I need to access a hard drive that is encrypted with LUKS. The password provided is incorrect, however it is only incorrect by a character or so. The password itself is very strong and above 30 characters in length. How would one go about brute forcing their way into the hard drive with this information in mind to access the data or should the data loss simply be accepted?

  • This is quite a simple question: if only one character is wrong (assuming that it is only one charater) then the possible combinations are 26x30, which for password crackers is easy. I am not familiar with LUKS, but it might be a case that if after X number of attempts the data is cleared. You can generate the password list very easily, using a simple Python script. I will knock something up and post it here if you like?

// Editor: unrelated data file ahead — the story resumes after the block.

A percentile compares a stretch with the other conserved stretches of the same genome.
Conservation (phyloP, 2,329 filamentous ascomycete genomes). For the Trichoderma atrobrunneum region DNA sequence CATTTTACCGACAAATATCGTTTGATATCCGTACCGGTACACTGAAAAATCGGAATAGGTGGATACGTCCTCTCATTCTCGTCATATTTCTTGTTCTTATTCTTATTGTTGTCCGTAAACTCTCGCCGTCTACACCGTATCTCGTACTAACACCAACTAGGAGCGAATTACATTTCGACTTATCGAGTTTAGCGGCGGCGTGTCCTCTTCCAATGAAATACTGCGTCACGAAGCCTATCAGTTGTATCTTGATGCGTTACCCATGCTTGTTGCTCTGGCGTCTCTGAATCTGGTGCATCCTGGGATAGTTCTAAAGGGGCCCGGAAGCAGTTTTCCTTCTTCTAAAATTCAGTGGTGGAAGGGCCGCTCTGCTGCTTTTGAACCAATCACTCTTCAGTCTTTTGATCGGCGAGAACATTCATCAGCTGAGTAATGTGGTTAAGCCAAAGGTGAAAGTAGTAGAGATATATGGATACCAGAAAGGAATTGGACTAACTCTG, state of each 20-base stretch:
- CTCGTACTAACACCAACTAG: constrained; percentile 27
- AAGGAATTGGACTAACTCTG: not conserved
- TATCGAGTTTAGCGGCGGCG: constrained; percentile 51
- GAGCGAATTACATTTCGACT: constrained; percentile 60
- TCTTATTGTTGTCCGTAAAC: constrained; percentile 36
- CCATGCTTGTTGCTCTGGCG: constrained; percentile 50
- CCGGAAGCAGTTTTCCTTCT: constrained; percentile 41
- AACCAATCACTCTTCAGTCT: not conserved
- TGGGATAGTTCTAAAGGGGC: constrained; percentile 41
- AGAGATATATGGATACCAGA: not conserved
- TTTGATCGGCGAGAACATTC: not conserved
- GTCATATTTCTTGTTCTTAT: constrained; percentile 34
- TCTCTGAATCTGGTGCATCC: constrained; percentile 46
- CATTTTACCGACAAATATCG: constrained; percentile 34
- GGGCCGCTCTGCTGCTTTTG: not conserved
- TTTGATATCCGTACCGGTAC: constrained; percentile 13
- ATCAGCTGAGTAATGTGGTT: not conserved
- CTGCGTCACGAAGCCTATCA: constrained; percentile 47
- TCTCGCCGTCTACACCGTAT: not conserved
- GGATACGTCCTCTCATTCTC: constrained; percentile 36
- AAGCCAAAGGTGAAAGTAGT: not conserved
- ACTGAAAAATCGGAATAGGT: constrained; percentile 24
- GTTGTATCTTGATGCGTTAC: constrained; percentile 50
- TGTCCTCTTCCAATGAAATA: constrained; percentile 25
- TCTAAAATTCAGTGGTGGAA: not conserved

– KingJohnno
    Feb 13, 2016 at 21:22
  • 2
    @KingJohnno - What you say is close to correct if there is only one character, but the OP says "a character or so". So if the password is only lowercase letters, is just 30 characters, and has 2 characters that are wrong, there are (25*30)*(25*29) possible replacements (25, not 26, because you wouldn't replace a letter with itself). But the OP says "above 30 characters in length" which makes me think that the OP only has an approximation of the correct password and that the situation is much more complex than it seems. Feb 14, 2016 at 3:48

1 Answer 1


John the Ripper Jumbo has LUKS format available. Use luks2john first, and then use JtR normally, walking through the characters one at a time to see which is wrong.

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